Travel Destinations

Monday, February 2, 2015

15 Traditional New Orleans Foods

Fried Oyster Po'Boy Parkway Bakery New Orleans
Fried oyster po'boy at Parkway Bakery.
New Orleans is one of America’s food meccas.  The food isn’t just good, it’s historic.  Many of New Orleans’ recipes have been around for 100 years or more.  Travelers will want to eat the best and most traditional cuisine New Orleans has to offer.  We made it our mission to discover and taste the best of New Orleans’ food as part of our list of things to do in New Orleans.

Related: 10 Top Restaurants in New Orleans


The swamps of New Orleans are filled with alligators and so are the menus.  Alligator can be found both in casual restaurants and fine dining establishments.  While we are more used to seeing bisque of the lobster variety, Antoine’s serves Potage Alligator au Sherry, an alligator bisque seasoned and laced with sherry.  The alligator bisque was like a rich stew with small chunks of alligator throughout.

Bread Pudding

Commander's Bread Pudding Soufflé Commander's Palace New Orleans
Commander's Bread Pudding Soufflé.
Bread pudding is a popular New Orleans dessert.  Bread pudding’s origins are European, but New Orleans has embraced bread pudding and made it its own.  One of the most decadent renditions of bread pudding in New Orleans can be found at Commander’s Palace.  The Creole bread pudding at Commander’s Palace is whipped into a light soufflé and presented tableside with a warm whiskey cream.


Cafe Du Monde Beignets New Orleans
Beignets at Café Du Monde.
Probably one of the first foods that come to mind when New Orleans is mentioned is beignets.  Beignets were brought to New Orleans by Acadians, French colonists who came from Canada.  Beignets are a simple dessert, fried square pieces of dough covered with powdered sugar.  The most popular place to get beignets is Café Du Monde, which has been serving beignets since 1862.  In the mornings, and sometimes in the afternoon, lines for a table can get very long, extending far down the block.  If you want to avoid a long line, visit Café Du Monde at night, when you can usually grab a seat right away.  Café Du Monde is open seven days a week, 24 hours a day.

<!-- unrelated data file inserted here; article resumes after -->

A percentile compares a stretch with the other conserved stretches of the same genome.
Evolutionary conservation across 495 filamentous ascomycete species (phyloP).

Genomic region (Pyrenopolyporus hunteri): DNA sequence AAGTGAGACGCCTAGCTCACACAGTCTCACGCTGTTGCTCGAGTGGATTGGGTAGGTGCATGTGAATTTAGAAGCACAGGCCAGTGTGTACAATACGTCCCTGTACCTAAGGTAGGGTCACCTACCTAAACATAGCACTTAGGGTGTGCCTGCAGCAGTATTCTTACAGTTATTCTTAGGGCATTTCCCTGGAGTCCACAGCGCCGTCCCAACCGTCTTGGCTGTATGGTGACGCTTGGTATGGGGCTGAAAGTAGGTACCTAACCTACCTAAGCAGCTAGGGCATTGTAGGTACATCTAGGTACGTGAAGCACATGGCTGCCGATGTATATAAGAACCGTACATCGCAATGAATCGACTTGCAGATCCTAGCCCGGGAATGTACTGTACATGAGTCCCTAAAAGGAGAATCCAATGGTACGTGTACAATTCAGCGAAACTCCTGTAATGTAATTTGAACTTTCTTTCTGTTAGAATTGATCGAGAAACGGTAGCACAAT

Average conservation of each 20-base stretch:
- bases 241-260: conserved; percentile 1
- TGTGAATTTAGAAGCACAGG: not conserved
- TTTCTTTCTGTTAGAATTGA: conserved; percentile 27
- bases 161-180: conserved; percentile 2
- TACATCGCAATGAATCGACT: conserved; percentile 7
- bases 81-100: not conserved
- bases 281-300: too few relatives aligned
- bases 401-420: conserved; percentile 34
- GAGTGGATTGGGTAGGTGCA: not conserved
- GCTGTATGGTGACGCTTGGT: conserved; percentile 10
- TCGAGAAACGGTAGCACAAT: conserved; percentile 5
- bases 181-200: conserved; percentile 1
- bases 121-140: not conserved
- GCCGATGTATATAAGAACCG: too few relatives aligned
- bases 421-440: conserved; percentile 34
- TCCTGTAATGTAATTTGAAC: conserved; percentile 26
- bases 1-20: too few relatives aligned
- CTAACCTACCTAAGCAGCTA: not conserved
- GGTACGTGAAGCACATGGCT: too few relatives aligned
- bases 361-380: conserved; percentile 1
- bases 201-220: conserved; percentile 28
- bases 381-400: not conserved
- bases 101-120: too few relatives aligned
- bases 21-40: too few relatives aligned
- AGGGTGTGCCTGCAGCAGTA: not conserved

Café Brûlot Diabolique

Café Brûlot Diabolique New Orleans
Café Brûlot Diabolique set at the Southern Food & Beverage Museum.
Café Brûlot Diabolique, which translates to Devilishly Burned Coffee, was created by Jules Alciatore of Antoine’s, the oldest family-run restaurant in the United States.  Café Brûlot Diabolique is a traditional after dinner libation which became very popular during Prohibition as a way to conceal alcohol.  Flaming drinks were all the rage in France and Jules brought the concept to New Orleans.  The beverage is prepared tableside in a large ornate bowl and is served in special narrow cups that concentrate the aroma.  Sugar cubes are rubbed with orange and lemon rinds and placed in demitasse cups.  Cinnamon sticks, orange rinds, lemon rinds, cloves, and brandy are heated in the chafing dish and then flamed.  Hot coffee is added and then the mixture is ladled into the demitasse cups.  Café Brûlot Diabolique can also be found at Arnaud’s.

Chicory Coffee

Along with your beignets at Café Du Monde you need to order chicory coffee with milk.  In addition to beignets, the Acadians also brought chicory coffee with them to Louisiana.  Chicory is a root which was added by the Acadians to their coffee during the time of the French civil war as coffee was scarce and expensive and the addition extended the life of the coffee.  They developed a taste for this mixture, so even when coffee became easier to attain and more affordable, chicory continued to be used.  While chicory is now more expensive than coffee, the practice of including chicory in coffee has continued, and the addition provides a darker, richer and slightly sweeter taste.

Crawfish Etouffee

Crawfish Etouffee at the Gumbo Shop New Orleans
Crawfish etouffee at the Gumbo Shop.